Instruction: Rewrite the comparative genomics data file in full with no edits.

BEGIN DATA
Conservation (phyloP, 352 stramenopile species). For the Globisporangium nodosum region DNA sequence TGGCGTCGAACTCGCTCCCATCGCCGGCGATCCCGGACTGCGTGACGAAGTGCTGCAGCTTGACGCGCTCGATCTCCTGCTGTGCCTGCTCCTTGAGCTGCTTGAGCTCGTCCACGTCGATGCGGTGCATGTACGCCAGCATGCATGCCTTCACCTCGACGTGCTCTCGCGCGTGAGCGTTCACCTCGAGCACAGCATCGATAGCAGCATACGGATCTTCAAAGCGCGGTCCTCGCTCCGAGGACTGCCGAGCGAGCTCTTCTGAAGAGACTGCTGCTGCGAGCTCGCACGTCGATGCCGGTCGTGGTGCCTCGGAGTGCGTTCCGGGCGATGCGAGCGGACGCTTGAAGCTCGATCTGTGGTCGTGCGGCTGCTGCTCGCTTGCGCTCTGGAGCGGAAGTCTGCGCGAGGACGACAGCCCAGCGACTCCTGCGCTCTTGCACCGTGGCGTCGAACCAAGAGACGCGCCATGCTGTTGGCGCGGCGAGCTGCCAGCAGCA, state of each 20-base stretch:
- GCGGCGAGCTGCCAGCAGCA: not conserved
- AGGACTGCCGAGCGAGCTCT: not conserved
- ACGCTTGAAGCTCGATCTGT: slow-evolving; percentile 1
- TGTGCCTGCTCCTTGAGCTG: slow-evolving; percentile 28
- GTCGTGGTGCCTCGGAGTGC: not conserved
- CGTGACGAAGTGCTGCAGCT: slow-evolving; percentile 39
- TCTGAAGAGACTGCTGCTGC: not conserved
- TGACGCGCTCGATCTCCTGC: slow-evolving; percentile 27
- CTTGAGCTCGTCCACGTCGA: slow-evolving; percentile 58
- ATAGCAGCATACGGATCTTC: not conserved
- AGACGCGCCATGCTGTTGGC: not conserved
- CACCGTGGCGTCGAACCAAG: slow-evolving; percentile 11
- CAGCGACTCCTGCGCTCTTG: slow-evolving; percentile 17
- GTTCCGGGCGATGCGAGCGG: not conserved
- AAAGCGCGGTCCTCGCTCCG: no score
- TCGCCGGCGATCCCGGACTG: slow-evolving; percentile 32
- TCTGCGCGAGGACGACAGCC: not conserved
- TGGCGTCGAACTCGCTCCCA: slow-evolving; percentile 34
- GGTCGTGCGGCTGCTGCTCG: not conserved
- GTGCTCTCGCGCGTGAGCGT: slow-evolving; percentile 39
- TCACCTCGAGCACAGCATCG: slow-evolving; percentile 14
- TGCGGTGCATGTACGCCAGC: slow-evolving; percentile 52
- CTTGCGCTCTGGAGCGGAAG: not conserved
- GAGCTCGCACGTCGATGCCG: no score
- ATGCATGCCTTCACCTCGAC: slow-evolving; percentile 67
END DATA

Conservation (phyloP, 352 stramenopile species). For the Globisporangium nodosum region DNA sequence TGGCGTCGAACTCGCTCCCATCGCCGGCGATCCCGGACTGCGTGACGAAGTGCTGCAGCTTGACGCGCTCGATCTCCTGCTGTGCCTGCTCCTTGAGCTGCTTGAGCTCGTCCACGTCGATGCGGTGCATGTACGCCAGCATGCATGCCTTCACCTCGACGTGCTCTCGCGCGTGAGCGTTCACCTCGAGCACAGCATCGATAGCAGCATACGGATCTTCAAAGCGCGGTCCTCGCTCCGAGGACTGCCGAGCGAGCTCTTCTGAAGAGACTGCTGCTGCGAGCTCGCACGTCGATGCCGGTCGTGGTGCCTCGGAGTGCGTTCCGGGCGATGCGAGCGGACGCTTGAAGCTCGATCTGTGGTCGTGCGGCTGCTGCTCGCTTGCGCTCTGGAGCGGAAGTCTGCGCGAGGACGACAGCCCAGCGACTCCTGCGCTCTTGCACCGTGGCGTCGAACCAAGAGACGCGCCATGCTGTTGGCGCGGCGAGCTGCCAGCAGCA, state of each 20-base stretch:
- GCGGCGAGCTGCCAGCAGCA: not conserved
- AGGACTGCCGAGCGAGCTCT: not conserved
- ACGCTTGAAGCTCGATCTGT: slow-evolving; percentile 1
- TGTGCCTGCTCCTTGAGCTG: slow-evolving; percentile 28
- GTCGTGGTGCCTCGGAGTGC: not conserved
- CGTGACGAAGTGCTGCAGCT: slow-evolving; percentile 39
- TCTGAAGAGACTGCTGCTGC: not conserved
- TGACGCGCTCGATCTCCTGC: slow-evolving; percentile 27
- CTTGAGCTCGTCCACGTCGA: slow-evolving; percentile 58
- ATAGCAGCATACGGATCTTC: not conserved
- AGACGCGCCATGCTGTTGGC: not conserved
- CACCGTGGCGTCGAACCAAG: slow-evolving; percentile 11
- CAGCGACTCCTGCGCTCTTG: slow-evolving; percentile 17
- GTTCCGGGCGATGCGAGCGG: not conserved
- AAAGCGCGGTCCTCGCTCCG: no score
- TCGCCGGCGATCCCGGACTG: slow-evolving; percentile 32
- TCTGCGCGAGGACGACAGCC: not conserved
- TGGCGTCGAACTCGCTCCCA: slow-evolving; percentile 34
- GGTCGTGCGGCTGCTGCTCG: not conserved
- GTGCTCTCGCGCGTGAGCGT: slow-evolving; percentile 39
- TCACCTCGAGCACAGCATCG: slow-evolving; percentile 14
- TGCGGTGCATGTACGCCAGC: slow-evolving; percentile 52
- CTTGCGCTCTGGAGCGGAAG: not conserved
- GAGCTCGCACGTCGATGCCG: no score
- ATGCATGCCTTCACCTCGAC: slow-evolving; percentile 67